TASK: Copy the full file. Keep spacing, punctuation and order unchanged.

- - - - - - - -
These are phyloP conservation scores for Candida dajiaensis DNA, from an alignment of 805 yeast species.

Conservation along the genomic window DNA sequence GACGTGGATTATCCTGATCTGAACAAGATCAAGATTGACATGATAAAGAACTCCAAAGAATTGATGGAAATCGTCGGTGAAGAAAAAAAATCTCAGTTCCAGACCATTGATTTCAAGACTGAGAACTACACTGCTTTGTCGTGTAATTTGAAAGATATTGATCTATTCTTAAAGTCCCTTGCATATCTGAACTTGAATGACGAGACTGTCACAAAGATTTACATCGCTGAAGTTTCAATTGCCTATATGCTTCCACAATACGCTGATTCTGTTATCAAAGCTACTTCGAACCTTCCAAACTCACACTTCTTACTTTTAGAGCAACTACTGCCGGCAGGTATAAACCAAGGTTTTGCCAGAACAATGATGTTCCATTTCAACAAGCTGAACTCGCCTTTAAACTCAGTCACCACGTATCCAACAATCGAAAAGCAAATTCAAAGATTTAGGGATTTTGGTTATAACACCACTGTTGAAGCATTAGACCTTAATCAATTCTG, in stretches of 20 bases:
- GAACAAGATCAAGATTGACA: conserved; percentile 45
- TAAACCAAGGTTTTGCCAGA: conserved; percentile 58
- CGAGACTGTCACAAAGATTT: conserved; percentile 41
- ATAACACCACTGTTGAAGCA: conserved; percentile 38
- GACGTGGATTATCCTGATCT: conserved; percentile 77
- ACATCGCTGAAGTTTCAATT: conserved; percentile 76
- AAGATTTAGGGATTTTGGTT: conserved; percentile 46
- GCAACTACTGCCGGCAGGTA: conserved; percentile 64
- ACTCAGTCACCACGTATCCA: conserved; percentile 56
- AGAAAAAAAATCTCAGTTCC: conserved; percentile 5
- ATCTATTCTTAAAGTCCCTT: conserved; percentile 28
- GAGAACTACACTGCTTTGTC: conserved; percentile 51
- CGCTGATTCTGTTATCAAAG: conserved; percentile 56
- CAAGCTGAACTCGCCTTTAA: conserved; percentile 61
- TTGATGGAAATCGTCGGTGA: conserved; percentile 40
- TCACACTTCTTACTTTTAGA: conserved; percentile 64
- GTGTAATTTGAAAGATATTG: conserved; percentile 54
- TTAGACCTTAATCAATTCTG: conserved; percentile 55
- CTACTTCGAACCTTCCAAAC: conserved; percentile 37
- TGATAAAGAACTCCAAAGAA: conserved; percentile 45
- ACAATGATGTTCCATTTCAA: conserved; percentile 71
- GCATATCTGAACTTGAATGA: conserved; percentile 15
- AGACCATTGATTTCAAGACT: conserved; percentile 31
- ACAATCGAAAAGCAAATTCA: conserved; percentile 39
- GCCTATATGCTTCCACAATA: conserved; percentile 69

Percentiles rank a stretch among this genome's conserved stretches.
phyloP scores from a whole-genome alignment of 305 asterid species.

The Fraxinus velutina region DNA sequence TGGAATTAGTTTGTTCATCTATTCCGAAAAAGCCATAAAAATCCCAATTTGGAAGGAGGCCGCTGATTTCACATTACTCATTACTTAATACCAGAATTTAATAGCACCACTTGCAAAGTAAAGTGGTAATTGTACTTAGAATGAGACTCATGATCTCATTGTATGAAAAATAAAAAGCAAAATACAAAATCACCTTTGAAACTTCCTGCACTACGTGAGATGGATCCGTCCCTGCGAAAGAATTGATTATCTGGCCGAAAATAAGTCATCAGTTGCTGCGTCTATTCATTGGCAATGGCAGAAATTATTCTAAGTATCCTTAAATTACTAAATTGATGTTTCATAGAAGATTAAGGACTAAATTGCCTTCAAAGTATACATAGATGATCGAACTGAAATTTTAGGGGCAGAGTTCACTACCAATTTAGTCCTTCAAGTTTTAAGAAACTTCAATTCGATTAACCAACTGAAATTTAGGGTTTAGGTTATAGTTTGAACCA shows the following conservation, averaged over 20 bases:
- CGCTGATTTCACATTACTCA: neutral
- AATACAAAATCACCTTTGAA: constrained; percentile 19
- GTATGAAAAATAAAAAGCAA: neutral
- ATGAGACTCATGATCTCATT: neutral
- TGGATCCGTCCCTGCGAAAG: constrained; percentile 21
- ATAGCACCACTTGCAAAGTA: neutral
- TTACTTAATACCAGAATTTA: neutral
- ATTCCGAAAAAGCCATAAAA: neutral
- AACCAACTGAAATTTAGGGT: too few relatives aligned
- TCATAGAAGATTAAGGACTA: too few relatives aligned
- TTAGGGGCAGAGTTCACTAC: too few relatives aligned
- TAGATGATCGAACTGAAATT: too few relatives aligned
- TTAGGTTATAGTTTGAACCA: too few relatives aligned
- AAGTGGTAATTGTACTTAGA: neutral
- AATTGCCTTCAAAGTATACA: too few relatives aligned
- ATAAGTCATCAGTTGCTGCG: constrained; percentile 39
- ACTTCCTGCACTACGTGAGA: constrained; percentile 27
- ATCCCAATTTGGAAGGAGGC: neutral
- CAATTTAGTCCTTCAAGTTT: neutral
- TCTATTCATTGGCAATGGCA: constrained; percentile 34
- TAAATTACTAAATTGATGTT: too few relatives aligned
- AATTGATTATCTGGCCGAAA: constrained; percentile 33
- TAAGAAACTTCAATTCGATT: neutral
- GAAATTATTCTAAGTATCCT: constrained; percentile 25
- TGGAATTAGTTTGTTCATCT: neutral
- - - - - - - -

These are phyloP conservation scores for Candida dajiaensis DNA, from an alignment of 805 yeast species.

Conservation along the genomic window DNA sequence GACGTGGATTATCCTGATCTGAACAAGATCAAGATTGACATGATAAAGAACTCCAAAGAATTGATGGAAATCGTCGGTGAAGAAAAAAAATCTCAGTTCCAGACCATTGATTTCAAGACTGAGAACTACACTGCTTTGTCGTGTAATTTGAAAGATATTGATCTATTCTTAAAGTCCCTTGCATATCTGAACTTGAATGACGAGACTGTCACAAAGATTTACATCGCTGAAGTTTCAATTGCCTATATGCTTCCACAATACGCTGATTCTGTTATCAAAGCTACTTCGAACCTTCCAAACTCACACTTCTTACTTTTAGAGCAACTACTGCCGGCAGGTATAAACCAAGGTTTTGCCAGAACAATGATGTTCCATTTCAACAAGCTGAACTCGCCTTTAAACTCAGTCACCACGTATCCAACAATCGAAAAGCAAATTCAAAGATTTAGGGATTTTGGTTATAACACCACTGTTGAAGCATTAGACCTTAATCAATTCTG, in stretches of 20 bases:
- GAACAAGATCAAGATTGACA: conserved; percentile 45
- TAAACCAAGGTTTTGCCAGA: conserved; percentile 58
- CGAGACTGTCACAAAGATTT: conserved; percentile 41
- ATAACACCACTGTTGAAGCA: conserved; percentile 38
- GACGTGGATTATCCTGATCT: conserved; percentile 77
- ACATCGCTGAAGTTTCAATT: conserved; percentile 76
- AAGATTTAGGGATTTTGGTT: conserved; percentile 46
- GCAACTACTGCCGGCAGGTA: conserved; percentile 64
- ACTCAGTCACCACGTATCCA: conserved; percentile 56
- AGAAAAAAAATCTCAGTTCC: conserved; percentile 5
- ATCTATTCTTAAAGTCCCTT: conserved; percentile 28
- GAGAACTACACTGCTTTGTC: conserved; percentile 51
- CGCTGATTCTGTTATCAAAG: conserved; percentile 56
- CAAGCTGAACTCGCCTTTAA: conserved; percentile 61
- TTGATGGAAATCGTCGGTGA: conserved; percentile 40
- TCACACTTCTTACTTTTAGA: conserved; percentile 64
- GTGTAATTTGAAAGATATTG: conserved; percentile 54
- TTAGACCTTAATCAATTCTG: conserved; percentile 55
- CTACTTCGAACCTTCCAAAC: conserved; percentile 37
- TGATAAAGAACTCCAAAGAA: conserved; percentile 45
- ACAATGATGTTCCATTTCAA: conserved; percentile 71
- GCATATCTGAACTTGAATGA: conserved; percentile 15
- AGACCATTGATTTCAAGACT: conserved; percentile 31
- ACAATCGAAAAGCAAATTCA: conserved; percentile 39
- GCCTATATGCTTCCACAATA: conserved; percentile 69

Percentiles rank a stretch among this genome's conserved stretches.
phyloP scores from a whole-genome alignment of 305 asterid species.

The Fraxinus velutina region DNA sequence TGGAATTAGTTTGTTCATCTATTCCGAAAAAGCCATAAAAATCCCAATTTGGAAGGAGGCCGCTGATTTCACATTACTCATTACTTAATACCAGAATTTAATAGCACCACTTGCAAAGTAAAGTGGTAATTGTACTTAGAATGAGACTCATGATCTCATTGTATGAAAAATAAAAAGCAAAATACAAAATCACCTTTGAAACTTCCTGCACTACGTGAGATGGATCCGTCCCTGCGAAAGAATTGATTATCTGGCCGAAAATAAGTCATCAGTTGCTGCGTCTATTCATTGGCAATGGCAGAAATTATTCTAAGTATCCTTAAATTACTAAATTGATGTTTCATAGAAGATTAAGGACTAAATTGCCTTCAAAGTATACATAGATGATCGAACTGAAATTTTAGGGGCAGAGTTCACTACCAATTTAGTCCTTCAAGTTTTAAGAAACTTCAATTCGATTAACCAACTGAAATTTAGGGTTTAGGTTATAGTTTGAACCA shows the following conservation, averaged over 20 bases:
- CGCTGATTTCACATTACTCA: neutral
- AATACAAAATCACCTTTGAA: constrained; percentile 19
- GTATGAAAAATAAAAAGCAA: neutral
- ATGAGACTCATGATCTCATT: neutral
- TGGATCCGTCCCTGCGAAAG: constrained; percentile 21
- ATAGCACCACTTGCAAAGTA: neutral
- TTACTTAATACCAGAATTTA: neutral
- ATTCCGAAAAAGCCATAAAA: neutral
- AACCAACTGAAATTTAGGGT: too few relatives aligned
- TCATAGAAGATTAAGGACTA: too few relatives aligned
- TTAGGGGCAGAGTTCACTAC: too few relatives aligned
- TAGATGATCGAACTGAAATT: too few relatives aligned
- TTAGGTTATAGTTTGAACCA: too few relatives aligned
- AAGTGGTAATTGTACTTAGA: neutral
- AATTGCCTTCAAAGTATACA: too few relatives aligned
- ATAAGTCATCAGTTGCTGCG: constrained; percentile 39
- ACTTCCTGCACTACGTGAGA: constrained; percentile 27
- ATCCCAATTTGGAAGGAGGC: neutral
- CAATTTAGTCCTTCAAGTTT: neutral
- TCTATTCATTGGCAATGGCA: constrained; percentile 34
- TAAATTACTAAATTGATGTT: too few relatives aligned
- AATTGATTATCTGGCCGAAA: constrained; percentile 33
- TAAGAAACTTCAATTCGATT: neutral
- GAAATTATTCTAAGTATCCT: constrained; percentile 25
- TGGAATTAGTTTGTTCATCT: neutral